Pubdate: Mon, 19 Mar 2007
Source: New York Times (NY)
Copyright: 2007 The New York Times Company
Author: Simon Romero
Bookmark: (Corruption - Outside U.S.)
Bookmark: (Corruption - United States)
Bookmark: (Cocaine)


CARACAS, Venezuela -- Colombian officials said over the weekend that 
they would consider seeking the extradition of senior executives of 
Chiquita Brands International after the company pleaded guilty in 
United States federal court to making payments to paramilitary death squads.

Chiquita, one of the world's largest banana producers, agreed to pay 
a fine of $25 million last week to the United States Justice 
Department to settle the case. Chiquita told the Justice Department 
that from 1997 to 2004, a subsidiary in Colombia had paid $1.7 
million to right-wing paramilitary groups, which are classified by 
the United States government as terrorist organizations.

The company said that the payments had been motivated by concern for 
the safety of employees, and that similar payments had also been made 
to left-wing Colombian groups.

Officials from Chiquita, which is based in Cincinnati, did not 
respond Sunday to repeated requests for comment.

President Alvaro Uribe of Colombia told reporters on Saturday that 
extradition "should be from here to there and from there to here." 
Colombia, the Bush administration's closest ally in South America, 
has extradited hundreds of drug-trafficking suspects to the United 
States since Mr. Uribe took office in 2002.

Chiquita, whose history in Colombia goes back more than a century, 
said it voluntarily informed the Justice Department in Washington of 
its payments to the paramilitary groups in 2003, after the 
organizations' classification as terrorist organizations.

The company's former chief executive from 2002 to 2004, Cyrus 
Freidheim Jr., on Friday told the board of directors of the Sun-Times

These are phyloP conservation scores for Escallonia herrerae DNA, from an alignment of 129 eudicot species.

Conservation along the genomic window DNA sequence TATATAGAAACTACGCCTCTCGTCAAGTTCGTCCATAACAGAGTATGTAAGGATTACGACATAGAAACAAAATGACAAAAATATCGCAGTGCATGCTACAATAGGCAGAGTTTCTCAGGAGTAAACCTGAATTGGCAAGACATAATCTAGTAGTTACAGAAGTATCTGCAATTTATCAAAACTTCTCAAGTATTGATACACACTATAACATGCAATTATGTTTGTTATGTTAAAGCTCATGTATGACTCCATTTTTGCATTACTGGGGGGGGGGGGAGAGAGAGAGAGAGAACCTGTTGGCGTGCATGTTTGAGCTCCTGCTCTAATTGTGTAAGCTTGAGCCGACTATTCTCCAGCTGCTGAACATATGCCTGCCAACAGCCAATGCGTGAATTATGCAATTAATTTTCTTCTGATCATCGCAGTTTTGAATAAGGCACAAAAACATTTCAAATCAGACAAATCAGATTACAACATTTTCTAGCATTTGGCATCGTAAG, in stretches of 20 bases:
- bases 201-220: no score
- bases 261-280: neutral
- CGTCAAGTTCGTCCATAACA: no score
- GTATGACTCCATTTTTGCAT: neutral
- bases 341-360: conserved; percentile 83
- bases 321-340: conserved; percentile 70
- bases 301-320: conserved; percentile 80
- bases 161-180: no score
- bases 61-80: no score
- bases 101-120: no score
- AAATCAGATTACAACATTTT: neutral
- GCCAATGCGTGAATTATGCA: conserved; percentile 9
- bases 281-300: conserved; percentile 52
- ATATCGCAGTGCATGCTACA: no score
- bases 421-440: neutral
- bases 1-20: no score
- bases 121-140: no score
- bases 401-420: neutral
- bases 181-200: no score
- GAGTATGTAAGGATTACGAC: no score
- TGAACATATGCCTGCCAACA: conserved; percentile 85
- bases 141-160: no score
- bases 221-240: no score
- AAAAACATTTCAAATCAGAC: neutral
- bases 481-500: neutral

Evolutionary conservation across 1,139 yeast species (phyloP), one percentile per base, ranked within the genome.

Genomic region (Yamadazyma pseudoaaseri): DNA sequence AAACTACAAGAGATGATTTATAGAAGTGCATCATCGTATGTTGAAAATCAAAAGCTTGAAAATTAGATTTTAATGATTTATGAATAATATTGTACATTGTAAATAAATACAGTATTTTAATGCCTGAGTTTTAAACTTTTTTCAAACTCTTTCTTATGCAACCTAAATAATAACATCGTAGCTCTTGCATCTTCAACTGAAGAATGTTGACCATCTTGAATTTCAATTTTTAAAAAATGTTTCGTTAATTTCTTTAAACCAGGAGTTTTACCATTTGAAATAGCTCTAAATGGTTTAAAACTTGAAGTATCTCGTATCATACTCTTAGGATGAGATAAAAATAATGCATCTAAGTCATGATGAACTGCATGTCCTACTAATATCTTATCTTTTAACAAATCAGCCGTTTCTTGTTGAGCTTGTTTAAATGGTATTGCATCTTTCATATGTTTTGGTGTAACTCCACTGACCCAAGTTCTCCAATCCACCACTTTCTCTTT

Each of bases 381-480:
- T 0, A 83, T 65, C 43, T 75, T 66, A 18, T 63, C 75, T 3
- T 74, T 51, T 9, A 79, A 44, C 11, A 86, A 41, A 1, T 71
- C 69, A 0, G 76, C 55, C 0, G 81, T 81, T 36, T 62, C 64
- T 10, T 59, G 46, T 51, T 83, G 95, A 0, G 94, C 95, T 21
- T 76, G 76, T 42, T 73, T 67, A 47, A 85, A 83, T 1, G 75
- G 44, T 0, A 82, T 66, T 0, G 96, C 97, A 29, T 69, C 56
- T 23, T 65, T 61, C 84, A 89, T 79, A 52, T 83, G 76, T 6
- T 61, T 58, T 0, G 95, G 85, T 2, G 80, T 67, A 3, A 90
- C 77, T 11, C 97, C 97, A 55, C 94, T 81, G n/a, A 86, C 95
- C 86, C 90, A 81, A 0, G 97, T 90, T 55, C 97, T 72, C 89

Media Group, of which he is currently chief executive, that he is 
among present and former officials at Chiquita that may be subjects 
of the investigation in the United States.

Tammy Chase, a spokeswoman for Sun-Times, declined to comment Sunday 
on Colombia's potential efforts to extradite current or former 
Chiquita executives.

Extraditions of prominent American business executives to Latin 
America are rare. Though the possibility of any American executives 
of Chiquita doing jail time in Colombia may be slim, the company is 
coming under greater scrutiny there despite the sale in 2004 of 
Banadex, its Colombia unit, for about $43.5 million.

United Fruit Company, one of the companies that merged to create 
Chiquita, was long considered a bastion of American influence in 
Colombia's banana-growing regions. Thousands of striking United Fruit 
workers were massacred in Colombia in 1928, an incident that made its 
way into "One Hundred Years of Solitude," the epic novel by Gabriel 
Garcia Marquez.

In 2003, a report by the Organization of American States said that a 
ship used by Chiquita's Colombian subsidiary may also have been used 
for an illicit shipment of 3,000 rifles and 2.5 million bullets for 
Colombian paramilitary groups. The chief prosecutor's office in 
Colombia said last week that it would ask the United States Justice 
Department for details about the shipment, thought to have been made in 2001.

Colombia's current government has also been accused of ties to the 
right-wing paramilitaries, which also exported large amounts of 
cocaine to the United States. A widening scandal tying prominent 
supporters of Mr. Uribe, including the former chief of the executive 
branch's intelligence service, has resulted in several resignations 
and calls to oppose a proposed trade agreement between Colombia and 
the United States. 
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